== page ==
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You are here: McMaster Institute for Music and the Mind > Publications > Neuromagnetic beta and gamma oscillations in the somatosensory cortex after music training in healthy older adults and a chronic stroke patient

Shabab Jamali, Takako Fujioka, and Bernhard Ross (2014)

Neuromagnetic beta and gamma oscillations in the somatosensory cortex after music training in healthy older adults and a chronic stroke patient

Clinical Neurophysiology, 125:1213-1222.

Objective

Extensive rehabilitation training can lead to functional improvement even years after a stroke. Although neuronal plasticity is considered as a main origin of such ameliorations, specific subtending mechanisms need further investigation. Our aim was to obtain objective neuromagnetic measures sensitive to brain reorganizations induced by a music-supported training.

Methods

We applied 20-Hz vibrotactile stimuli to the index finger and the ring finger, recorded somatosensory steady-state responses with magnetoencephalography, and analyzed the cortical sources displaying oscillations synchronized with the external stimuli in two groups of healthy older adults before and after musical training or without training. In addition, we applied the same analysis for an anecdotic report of a single chronic stroke patient with hemiparetic arm and hand problems, who received music-supported therapy (MST).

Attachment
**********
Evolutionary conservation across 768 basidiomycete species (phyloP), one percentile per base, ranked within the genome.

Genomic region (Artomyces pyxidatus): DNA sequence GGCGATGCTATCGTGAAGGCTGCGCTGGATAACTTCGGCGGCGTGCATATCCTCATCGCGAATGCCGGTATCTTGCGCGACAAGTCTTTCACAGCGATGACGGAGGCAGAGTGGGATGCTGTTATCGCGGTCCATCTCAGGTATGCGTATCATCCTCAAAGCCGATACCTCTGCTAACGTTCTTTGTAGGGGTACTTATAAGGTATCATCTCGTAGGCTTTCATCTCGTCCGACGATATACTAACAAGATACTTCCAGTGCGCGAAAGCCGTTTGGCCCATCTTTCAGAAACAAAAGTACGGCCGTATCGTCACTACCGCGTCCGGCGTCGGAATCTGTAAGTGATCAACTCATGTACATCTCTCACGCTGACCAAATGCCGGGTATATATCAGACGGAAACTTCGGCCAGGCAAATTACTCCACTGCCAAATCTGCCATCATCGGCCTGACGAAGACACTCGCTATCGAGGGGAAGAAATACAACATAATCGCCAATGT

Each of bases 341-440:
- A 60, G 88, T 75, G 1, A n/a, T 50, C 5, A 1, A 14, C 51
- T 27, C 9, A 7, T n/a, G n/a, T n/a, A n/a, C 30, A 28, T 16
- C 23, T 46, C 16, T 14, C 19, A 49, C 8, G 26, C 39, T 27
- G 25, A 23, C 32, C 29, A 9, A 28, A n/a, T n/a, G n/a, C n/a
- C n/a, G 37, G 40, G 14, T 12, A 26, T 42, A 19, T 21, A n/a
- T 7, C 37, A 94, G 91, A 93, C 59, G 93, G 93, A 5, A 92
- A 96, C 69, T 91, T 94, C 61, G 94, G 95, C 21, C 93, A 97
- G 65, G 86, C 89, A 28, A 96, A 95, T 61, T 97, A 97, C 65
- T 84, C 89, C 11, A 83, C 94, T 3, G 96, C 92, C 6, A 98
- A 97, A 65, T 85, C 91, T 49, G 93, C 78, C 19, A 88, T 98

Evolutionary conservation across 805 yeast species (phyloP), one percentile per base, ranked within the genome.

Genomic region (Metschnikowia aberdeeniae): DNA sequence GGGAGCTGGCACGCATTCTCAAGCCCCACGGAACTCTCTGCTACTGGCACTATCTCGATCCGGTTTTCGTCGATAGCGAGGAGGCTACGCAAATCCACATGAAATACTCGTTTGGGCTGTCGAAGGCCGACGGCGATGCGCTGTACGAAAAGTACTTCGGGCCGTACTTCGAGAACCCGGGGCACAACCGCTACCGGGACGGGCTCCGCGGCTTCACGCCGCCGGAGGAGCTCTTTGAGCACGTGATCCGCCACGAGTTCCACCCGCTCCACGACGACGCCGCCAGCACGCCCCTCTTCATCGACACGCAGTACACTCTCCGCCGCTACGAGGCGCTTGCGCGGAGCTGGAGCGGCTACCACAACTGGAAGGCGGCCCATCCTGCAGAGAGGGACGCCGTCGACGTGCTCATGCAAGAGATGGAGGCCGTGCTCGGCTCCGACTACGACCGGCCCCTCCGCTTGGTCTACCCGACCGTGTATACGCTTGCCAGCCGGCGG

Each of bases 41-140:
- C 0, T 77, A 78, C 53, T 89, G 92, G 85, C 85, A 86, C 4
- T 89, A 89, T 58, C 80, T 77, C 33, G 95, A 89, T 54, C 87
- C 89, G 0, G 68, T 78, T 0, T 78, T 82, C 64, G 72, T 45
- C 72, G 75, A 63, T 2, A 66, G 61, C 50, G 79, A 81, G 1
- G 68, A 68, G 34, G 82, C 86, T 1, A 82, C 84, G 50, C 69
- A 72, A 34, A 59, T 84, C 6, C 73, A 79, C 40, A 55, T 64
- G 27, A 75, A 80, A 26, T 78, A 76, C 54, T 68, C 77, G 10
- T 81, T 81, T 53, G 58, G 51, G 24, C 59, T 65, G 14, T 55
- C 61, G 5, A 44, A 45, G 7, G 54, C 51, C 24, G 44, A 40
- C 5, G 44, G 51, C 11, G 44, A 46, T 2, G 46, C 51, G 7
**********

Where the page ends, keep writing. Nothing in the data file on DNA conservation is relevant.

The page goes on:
Results

Healthy older adults showed significant finger separation within the primary somatotopic map. Beta dipole sources were more anterior located compared to gamma sources. An anterior shift of sources and increases in synchrony between the stimuli and beta and gamma oscillations were observed selectively after music training. In the stroke patient a normalization of somatotopic organization was observed after MST, with digit separation recovered after training and stimulus induced gamma synchrony increased.

Conclusions

The proposed stimulation paradigm captures the integrity of primary somatosensory hand representation. Source position and synchronization between the stimuli and gamma activity are indices, sensitive to music-supported training. Responsiveness was also observed in a chronic stroke patient, encouraging for the music-supported therapy. Notably, changes in somatosensory responses were observed, even though the therapy did not involve specific sensory discrimination training.

Significance

The proposed protocol can be used for monitoring changes in neuronal organization during training and will improve the understanding of the brain mechanisms underlying rehabilitation.

somatosensory cortex, music, rehabilitation